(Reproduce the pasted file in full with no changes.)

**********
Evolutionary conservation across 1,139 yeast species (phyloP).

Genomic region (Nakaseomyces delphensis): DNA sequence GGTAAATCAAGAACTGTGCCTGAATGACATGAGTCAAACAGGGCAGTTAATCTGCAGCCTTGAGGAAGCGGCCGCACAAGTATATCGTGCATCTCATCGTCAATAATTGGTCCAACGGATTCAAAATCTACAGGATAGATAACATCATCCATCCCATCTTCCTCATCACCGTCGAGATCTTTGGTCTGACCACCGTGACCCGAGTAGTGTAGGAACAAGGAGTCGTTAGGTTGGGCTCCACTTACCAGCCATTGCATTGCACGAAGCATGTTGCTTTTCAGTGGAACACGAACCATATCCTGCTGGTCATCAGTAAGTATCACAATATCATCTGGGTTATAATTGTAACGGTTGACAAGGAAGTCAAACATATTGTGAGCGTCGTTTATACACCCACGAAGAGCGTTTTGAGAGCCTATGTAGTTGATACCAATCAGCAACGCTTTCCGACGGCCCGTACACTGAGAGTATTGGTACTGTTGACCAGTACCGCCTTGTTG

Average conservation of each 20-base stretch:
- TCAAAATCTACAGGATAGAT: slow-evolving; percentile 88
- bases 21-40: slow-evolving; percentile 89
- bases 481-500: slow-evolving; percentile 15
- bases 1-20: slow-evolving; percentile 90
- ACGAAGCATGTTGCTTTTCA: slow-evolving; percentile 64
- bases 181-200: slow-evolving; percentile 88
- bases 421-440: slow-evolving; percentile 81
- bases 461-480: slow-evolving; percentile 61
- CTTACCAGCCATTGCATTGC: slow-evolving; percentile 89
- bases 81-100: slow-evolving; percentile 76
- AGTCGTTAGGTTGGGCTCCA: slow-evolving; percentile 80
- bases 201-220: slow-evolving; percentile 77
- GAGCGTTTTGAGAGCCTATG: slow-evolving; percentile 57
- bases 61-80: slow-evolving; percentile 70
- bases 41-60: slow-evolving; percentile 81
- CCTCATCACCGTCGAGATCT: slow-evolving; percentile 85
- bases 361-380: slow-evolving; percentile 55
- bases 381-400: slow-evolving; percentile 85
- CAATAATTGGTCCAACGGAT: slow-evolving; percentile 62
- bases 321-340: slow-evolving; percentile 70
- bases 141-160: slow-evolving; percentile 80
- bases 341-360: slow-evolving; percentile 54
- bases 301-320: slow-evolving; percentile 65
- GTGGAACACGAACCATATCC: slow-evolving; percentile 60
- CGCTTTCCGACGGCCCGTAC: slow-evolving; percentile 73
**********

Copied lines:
Evolutionary conservation across 1,139 yeast species (phyloP).

Genomic region (Nakaseomyces delphensis): DNA sequence GGTAAATCAAGAACTGTGCCTGAATGACATGAGTCAAACAGGGCAGTTAATCTGCAGCCTTGAGGAAGCGGCCGCACAAGTATATCGTGCATCTCATCGTCAATAATTGGTCCAACGGATTCAAAATCTACAGGATAGATAACATCATCCATCCCATCTTCCTCATCACCGTCGAGATCTTTGGTCTGACCACCGTGACCCGAGTAGTGTAGGAACAAGGAGTCGTTAGGTTGGGCTCCACTTACCAGCCATTGCATTGCACGAAGCATGTTGCTTTTCAGTGGAACACGAACCATATCCTGCTGGTCATCAGTAAGTATCACAATATCATCTGGGTTATAATTGTAACGGTTGACAAGGAAGTCAAACATATTGTGAGCGTCGTTTATACACCCACGAAGAGCGTTTTGAGAGCCTATGTAGTTGATACCAATCAGCAACGCTTTCCGACGGCCCGTACACTGAGAGTATTGGTACTGTTGACCAGTACCGCCTTGTTG

Average conservation of each 20-base stretch:
- TCAAAATCTACAGGATAGAT: slow-evolving; percentile 88
- bases 21-40: slow-evolving; percentile 89
- bases 481-500: slow-evolving; percentile 15
- bases 1-20: slow-evolving; percentile 90
- ACGAAGCATGTTGCTTTTCA: slow-evolving; percentile 64
- bases 181-200: slow-evolving; percentile 88
- bases 421-440: slow-evolving; percentile 81
- bases 461-480: slow-evolving; percentile 61
- CTTACCAGCCATTGCATTGC: slow-evolving; percentile 89
- bases 81-100: slow-evolving; percentile 76
- AGTCGTTAGGTTGGGCTCCA: slow-evolving; percentile 80
- bases 201-220: slow-evolving; percentile 77
- GAGCGTTTTGAGAGCCTATG: slow-evolving; percentile 57
- bases 61-80: slow-evolving; percentile 70
- bases 41-60: slow-evolving; percentile 81
- CCTCATCACCGTCGAGATCT: slow-evolving; percentile 85
- bases 361-380: slow-evolving; percentile 55
- bases 381-400: slow-evolving; percentile 85
- CAATAATTGGTCCAACGGAT: slow-evolving; percentile 62
- bases 321-340: slow-evolving; percentile 70
- bases 141-160: slow-evolving; percentile 80
- bases 341-360: slow-evolving; percentile 54
- bases 301-320: slow-evolving; percentile 65
- GTGGAACACGAACCATATCC: slow-evolving; percentile 60
- CGCTTTCCGACGGCCCGTAC: slow-evolving; percentile 73